Another stranded dolphin has been found on a South Wales beach.

The striped dolphin was found by dog walkers along Aberthaw Beach, near Gileston on Saturday (18 August).

Dolphin Aberthaw Beach Aug18 pic1It follows two stranded dolphins recently being washed up in Pembrokeshire – one in Saundersfoot and the other in Newgale – which saw members of the public attempt to move them back into the water.

An RSPCA Cymru appeal then followed to warn “well-meaning” beach-walkers that moving beached dolphins was the “wrong thing to do for the animals, and their welfare”. Dolphins tend to beach for a reason – often because they have major welfare complications, or even because they are dying.

People are advised to instead to call the RSPCA’s emergency line on 0300 1234 999, and provide as much information as possible about the location of the animal, and their condition. The animal charity can then do whatever they can to help – or if necessary alleviate the animal’s suffering as quickly as possible.

On Saturday, RSPCA inspectors Gemma Black and Selina Griffiths first attended and were shortly joined by volunteers of the British Divers Marine Life Rescue (BDMLR) along with RSPCA inspector Gemma Cooper and inspector Keith Hogben, who is the deputy national wildlife co-ordinator for the charity.

Dolphin Aberthaw Beach Aug18 pic5RSPCA inspector Gemma Black said: “The members of the public did a great job of doing what they could to keep the dolphin stable before we arrived and made sure any dogs were kept away.

“The advice from the BDMLR and their vet over the phone based in Cornwall was to carry the dolphin to the waters edge in the shallows. Shortly after this we were joined by a large animal vet and Inspector Hogben assessed the dolphin in the shallows.

“The dolphin was extremely underweight, its breathing was snatchy and was very unwell. The large animal vet on scene, Inspector Hogben and the vet from BDMLR discussed the matter together and it was agreed that the best and only option for the dolphin was to put it to sleep to alleviate any further suffering. Blood samples were taken by the vet and it was then humanely euthanized.”

Inspector Black said it was a “great team effort” despite the sad outcome.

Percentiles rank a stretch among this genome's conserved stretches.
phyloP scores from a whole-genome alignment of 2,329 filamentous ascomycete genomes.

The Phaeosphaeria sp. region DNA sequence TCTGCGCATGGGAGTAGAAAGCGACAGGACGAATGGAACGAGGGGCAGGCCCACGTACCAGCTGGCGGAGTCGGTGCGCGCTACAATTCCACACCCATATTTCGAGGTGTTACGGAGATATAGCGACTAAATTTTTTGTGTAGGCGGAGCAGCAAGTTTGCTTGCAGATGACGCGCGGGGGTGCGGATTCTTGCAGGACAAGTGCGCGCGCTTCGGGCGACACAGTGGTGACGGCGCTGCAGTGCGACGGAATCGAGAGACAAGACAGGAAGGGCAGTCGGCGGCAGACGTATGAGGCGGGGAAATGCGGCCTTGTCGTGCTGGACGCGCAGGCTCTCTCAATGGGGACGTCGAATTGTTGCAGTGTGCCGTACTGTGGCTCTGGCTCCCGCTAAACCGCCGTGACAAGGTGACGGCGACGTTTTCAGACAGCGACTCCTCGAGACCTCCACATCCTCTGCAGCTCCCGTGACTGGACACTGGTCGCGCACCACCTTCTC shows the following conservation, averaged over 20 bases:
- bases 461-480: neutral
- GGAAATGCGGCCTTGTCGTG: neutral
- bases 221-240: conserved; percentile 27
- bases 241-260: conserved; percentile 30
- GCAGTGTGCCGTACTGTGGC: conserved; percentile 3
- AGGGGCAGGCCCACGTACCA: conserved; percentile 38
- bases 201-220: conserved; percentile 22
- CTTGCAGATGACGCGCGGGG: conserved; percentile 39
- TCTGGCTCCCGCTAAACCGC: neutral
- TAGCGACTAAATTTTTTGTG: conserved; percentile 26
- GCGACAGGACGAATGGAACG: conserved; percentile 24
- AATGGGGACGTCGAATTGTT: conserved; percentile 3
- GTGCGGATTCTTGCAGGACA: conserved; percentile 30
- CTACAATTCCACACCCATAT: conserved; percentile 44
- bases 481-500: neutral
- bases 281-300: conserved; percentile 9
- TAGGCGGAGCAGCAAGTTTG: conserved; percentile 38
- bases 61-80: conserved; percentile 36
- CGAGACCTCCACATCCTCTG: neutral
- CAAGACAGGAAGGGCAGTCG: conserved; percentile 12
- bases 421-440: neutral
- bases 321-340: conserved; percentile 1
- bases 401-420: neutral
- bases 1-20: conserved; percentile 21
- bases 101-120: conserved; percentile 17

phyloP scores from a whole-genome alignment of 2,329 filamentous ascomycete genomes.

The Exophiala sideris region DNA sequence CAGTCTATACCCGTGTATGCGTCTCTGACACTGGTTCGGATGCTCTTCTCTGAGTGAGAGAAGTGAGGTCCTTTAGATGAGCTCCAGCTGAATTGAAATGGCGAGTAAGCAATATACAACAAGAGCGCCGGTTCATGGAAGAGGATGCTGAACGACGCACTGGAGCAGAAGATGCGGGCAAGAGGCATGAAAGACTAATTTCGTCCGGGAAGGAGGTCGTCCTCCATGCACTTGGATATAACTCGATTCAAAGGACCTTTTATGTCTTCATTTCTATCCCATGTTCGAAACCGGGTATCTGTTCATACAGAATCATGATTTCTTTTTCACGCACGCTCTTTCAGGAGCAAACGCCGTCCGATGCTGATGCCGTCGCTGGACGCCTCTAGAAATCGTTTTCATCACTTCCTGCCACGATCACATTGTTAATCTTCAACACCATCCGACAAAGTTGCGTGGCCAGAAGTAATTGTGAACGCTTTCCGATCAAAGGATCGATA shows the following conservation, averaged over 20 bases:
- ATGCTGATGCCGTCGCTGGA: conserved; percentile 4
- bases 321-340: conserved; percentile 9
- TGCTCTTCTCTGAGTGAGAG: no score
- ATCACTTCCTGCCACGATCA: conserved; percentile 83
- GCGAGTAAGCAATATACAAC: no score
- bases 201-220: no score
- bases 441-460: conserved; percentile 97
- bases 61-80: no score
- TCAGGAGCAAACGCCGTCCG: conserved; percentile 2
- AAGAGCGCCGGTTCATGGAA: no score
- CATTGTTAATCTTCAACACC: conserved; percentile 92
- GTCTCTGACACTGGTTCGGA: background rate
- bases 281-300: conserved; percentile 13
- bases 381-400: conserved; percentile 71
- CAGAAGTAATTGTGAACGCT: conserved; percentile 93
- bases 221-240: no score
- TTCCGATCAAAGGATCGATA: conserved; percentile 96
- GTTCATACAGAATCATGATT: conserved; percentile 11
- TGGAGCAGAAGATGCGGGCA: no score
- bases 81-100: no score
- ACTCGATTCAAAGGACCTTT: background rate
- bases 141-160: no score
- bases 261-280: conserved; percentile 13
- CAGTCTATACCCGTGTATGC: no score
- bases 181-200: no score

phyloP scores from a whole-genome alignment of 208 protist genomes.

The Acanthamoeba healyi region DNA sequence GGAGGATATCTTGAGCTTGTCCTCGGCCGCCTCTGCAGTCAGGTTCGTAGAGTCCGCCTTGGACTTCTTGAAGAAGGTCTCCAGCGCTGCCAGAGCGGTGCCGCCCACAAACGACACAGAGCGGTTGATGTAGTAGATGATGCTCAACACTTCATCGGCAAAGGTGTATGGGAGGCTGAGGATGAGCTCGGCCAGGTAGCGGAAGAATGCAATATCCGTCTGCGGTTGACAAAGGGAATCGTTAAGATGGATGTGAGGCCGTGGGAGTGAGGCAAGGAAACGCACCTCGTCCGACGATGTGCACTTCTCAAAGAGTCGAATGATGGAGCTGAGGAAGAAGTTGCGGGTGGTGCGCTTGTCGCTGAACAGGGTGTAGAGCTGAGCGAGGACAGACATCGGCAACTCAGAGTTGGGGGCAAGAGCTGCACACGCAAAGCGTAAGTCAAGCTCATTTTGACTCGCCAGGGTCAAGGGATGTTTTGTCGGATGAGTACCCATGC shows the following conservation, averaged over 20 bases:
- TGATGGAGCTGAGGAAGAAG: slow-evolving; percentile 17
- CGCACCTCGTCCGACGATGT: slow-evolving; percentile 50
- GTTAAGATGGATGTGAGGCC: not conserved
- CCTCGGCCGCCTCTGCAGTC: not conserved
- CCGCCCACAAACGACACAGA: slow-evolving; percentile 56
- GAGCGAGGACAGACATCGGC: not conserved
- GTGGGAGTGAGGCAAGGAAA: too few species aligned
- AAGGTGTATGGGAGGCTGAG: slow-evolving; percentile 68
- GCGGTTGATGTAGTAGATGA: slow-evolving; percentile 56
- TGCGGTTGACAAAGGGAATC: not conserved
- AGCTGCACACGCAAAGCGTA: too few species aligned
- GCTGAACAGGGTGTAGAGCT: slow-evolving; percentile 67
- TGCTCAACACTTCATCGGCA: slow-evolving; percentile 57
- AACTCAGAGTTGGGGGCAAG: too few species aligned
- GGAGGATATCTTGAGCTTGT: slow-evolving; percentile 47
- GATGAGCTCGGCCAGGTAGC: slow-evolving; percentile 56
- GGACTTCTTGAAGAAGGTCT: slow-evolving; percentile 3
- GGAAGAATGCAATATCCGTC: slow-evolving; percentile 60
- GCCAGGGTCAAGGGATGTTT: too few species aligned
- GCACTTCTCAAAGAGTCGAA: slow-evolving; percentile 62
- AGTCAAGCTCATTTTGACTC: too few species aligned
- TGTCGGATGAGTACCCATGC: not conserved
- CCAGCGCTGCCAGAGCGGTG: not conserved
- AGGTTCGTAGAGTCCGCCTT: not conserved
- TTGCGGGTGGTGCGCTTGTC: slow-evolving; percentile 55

She said: “There were members of the public that stayed for hours with the dolphin to help. Their hard work was gratefully appreciated as was the help and support of the BDMLR volunteers which we would like to thank. It was a sad outcome that the dolphin had to be put to sleep but at least any future suffering was stopped. The body of the dolphin will be sent off for analysis with the hope of learning more.

“We’d just like to thank everyone who was involved, it was a great team effort.”

RSPCA Cymru has issued a summer plea urging anyone who finds a beached cetaceans to contact the RSPCA immediately, and not seek to refloat the animal.

The charity works with the UK Cetacean Strandings Investigation Programme (CSIP) – in part funded by Welsh Government – which investigates whales, dolphins, porpoises, marine turtles and basking sharks stranded across the UK’s coastline. Post-mortems of these animals can help establish a cause of death, and provide important insights into the health of populations living in the sea in a specific area.

RSPCA inspector Keith Hogben said the dolphin will have a post mortem to determine why she was found to be in such poor condition leading her to be put to sleep. It is currently unknown if any of the recent incidents involving unwell dolphins are linked.

He said: “We work closely with CSIP, who do very important work in deciphering the cause of death for many cetaceans and other marine mammals. If the cause of death can be established, this knowledge can help to support the wider population in the future.

“If anyone sees a beached cetacean, they should ring the RSPCA’s emergency line on 0300 1234 999, and provide as much information as possible about the location of the animal, and their condition. We can then do whatever we can to help – or at least alleviate the animal’s suffering as quickly as possible.

“It is a very distressing fact that often these animals are found on land with severe welfare problems, or have moved there to die. Returning them to the sea is not helping them however well-intentioned someone may be.

“There’s also substantial zoonotic disease risk of handling the animals in this way. This could be serious for human health.”

If you wish to help RSPCA Cymru, you can donate online. The RSPCA is a charity and relies on public donations.